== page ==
This is extremely useful house furniture and was traditionally used solely in bakeries and kitchens for cooling baked things. Since more people became conscious of the fundamental function of these racks, their usage was spread in other areas of the house.
Like every other furniture piece, these racks can be found in different sizes, texture and designs to match as per your home décor. A few standard materials that they are constructed from are further down:
Oak Rack – Oak gives it a traditional style having a modern touch. It really is not made to cool food stuff in it but is utilized more for kitchen counter activities. These are simple to maintain and wash. On the other hand using items which scuff the surface area will harm its outer look.
Wooden Rack – These are generally antique racks, are available in shaker type styles and also have a classic country kitchen theme mounted on them. Generally these are completed with black or white polish providing them with an even more farmhouse type style. Additionally, bakers racks include different finishes to fit your home décor. The well known and the most trendy finishes are: affected washes, polymer finish, polished wood stains and laminated.
Silver Stone Rack – This furniture piece is attractively crafted with a traditional sophisticated style. They come as an excellent choice for the kitchen and dining area. They are large racks offering as much as 7 bottles whilst your wine glasses are dangling close in a glass rack. Metallic and wood, they feature longer lasting sturdiness and additional storage and serving space.
Silver Oak Rack – This series brings life back in your kitchen or living area. The range consists of stunning rope patterns and delicate details having a mixture of wood and metal in crafting. This piece provides you with a vintage dining feel. Carried out with Oak shine, this rack possess an additional wine storage area in addition to a hanging wine glass rack.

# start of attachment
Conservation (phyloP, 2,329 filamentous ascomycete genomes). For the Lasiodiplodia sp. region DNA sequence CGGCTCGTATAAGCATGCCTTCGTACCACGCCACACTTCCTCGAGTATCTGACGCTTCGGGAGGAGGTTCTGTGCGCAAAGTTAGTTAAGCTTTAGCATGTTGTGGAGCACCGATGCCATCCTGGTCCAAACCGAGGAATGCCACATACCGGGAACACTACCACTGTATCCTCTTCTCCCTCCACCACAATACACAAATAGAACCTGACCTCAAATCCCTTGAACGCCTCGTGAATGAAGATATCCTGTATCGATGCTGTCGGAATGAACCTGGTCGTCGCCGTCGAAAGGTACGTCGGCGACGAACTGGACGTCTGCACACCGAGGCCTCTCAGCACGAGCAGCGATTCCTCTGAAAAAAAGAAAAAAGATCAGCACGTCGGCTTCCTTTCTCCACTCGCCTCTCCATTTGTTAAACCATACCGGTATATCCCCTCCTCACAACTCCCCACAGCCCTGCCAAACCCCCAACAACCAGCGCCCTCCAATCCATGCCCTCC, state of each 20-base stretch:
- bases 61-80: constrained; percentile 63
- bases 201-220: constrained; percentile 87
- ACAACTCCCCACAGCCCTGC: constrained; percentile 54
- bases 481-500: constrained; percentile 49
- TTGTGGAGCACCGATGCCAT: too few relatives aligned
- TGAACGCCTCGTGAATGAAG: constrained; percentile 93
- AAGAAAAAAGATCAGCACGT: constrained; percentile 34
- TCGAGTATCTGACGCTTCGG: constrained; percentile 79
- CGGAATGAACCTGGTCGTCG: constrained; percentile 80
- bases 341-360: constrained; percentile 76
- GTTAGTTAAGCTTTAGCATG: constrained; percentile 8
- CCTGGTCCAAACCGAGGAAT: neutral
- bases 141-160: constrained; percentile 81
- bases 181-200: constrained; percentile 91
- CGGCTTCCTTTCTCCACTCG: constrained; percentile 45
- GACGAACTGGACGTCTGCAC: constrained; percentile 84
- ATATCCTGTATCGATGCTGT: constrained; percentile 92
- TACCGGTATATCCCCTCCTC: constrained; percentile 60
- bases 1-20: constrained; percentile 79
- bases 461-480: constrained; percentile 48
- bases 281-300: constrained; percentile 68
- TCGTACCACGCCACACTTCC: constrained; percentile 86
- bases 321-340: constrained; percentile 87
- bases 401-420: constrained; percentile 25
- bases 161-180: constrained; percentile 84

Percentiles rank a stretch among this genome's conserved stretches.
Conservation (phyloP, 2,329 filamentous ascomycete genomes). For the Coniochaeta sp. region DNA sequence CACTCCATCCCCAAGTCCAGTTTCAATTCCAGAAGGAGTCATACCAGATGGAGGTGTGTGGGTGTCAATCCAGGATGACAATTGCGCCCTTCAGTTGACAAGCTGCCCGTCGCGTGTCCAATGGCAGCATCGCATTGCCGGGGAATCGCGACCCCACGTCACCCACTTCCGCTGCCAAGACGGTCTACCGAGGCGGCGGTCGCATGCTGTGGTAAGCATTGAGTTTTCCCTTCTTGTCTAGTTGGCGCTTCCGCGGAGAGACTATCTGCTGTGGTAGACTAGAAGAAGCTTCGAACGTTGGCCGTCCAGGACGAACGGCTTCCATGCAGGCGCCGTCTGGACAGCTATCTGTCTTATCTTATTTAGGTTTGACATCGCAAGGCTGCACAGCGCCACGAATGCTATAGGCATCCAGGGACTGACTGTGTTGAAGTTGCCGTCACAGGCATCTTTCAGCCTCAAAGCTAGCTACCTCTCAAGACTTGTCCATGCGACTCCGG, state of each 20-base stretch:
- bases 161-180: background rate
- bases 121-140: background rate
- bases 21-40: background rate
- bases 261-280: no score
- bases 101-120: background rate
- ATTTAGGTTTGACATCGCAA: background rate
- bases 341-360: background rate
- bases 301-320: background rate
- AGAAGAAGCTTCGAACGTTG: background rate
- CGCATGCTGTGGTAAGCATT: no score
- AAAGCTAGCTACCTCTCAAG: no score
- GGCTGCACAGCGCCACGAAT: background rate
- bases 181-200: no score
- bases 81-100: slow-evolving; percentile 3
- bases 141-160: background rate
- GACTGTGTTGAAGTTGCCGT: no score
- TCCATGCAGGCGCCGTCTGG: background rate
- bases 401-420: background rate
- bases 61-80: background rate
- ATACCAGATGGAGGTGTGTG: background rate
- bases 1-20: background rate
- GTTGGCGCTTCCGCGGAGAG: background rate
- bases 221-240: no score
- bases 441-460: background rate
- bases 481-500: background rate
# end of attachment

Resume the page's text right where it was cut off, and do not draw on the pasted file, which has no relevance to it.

As there are countless bakers rack wine storage on the market, you should have a variety of options irrespective of your kitchen style or décor. To put it differently, in case your kitchen is Old or Modern, a baker’s rack can look great while being practical. Listed here are just some of the styles which you might consider: You’ll even find baker’s racks particularly made as space savers like the corner bakers rack that matches snugly straight while still providing each of the convenience you’ll need.
Recently a co-worker asked if i could design and make a TV cabinet for in in-laws who were replacing an outdated projector style TV to a modern streamlined big screen TV. I designed this in Sketchup. basing the size of location of current TV and to fit into the scheme of their living room. This cabinet is made of Red Oak plywood and Rough sawn Red Oak. I used the rough sawn for the doors, drawer fronts, front frame and top. The drawer slides are soft close. The shelves on both sides are adjustable up and down. For the finish I used Minwax Satin Polyurethane. Overall size is 15" deep x 20" tall x 52" long. Free Sketchup plans may be downloaded from this site: http://tompritch1.wix.com/bumpaswoodcreations
My wife originally asked for a Full-length mirror, but I also wanted to build her a jewelry box, so I decided to combine the two. Finished the project the week of Christmas. It wasn’t a surprise, but she is grateful nonetheless.
It’s an original design with cues from a few products I found surfing the web. The 1/8”-thick earring rack is something I came up with because a few of my wife’s earrings won’t fit over the common rack’s top slot and I thought it was an inconvenience to remove the backing just to mount it through a whole, so the apostrophe shape seemed like the best remedy.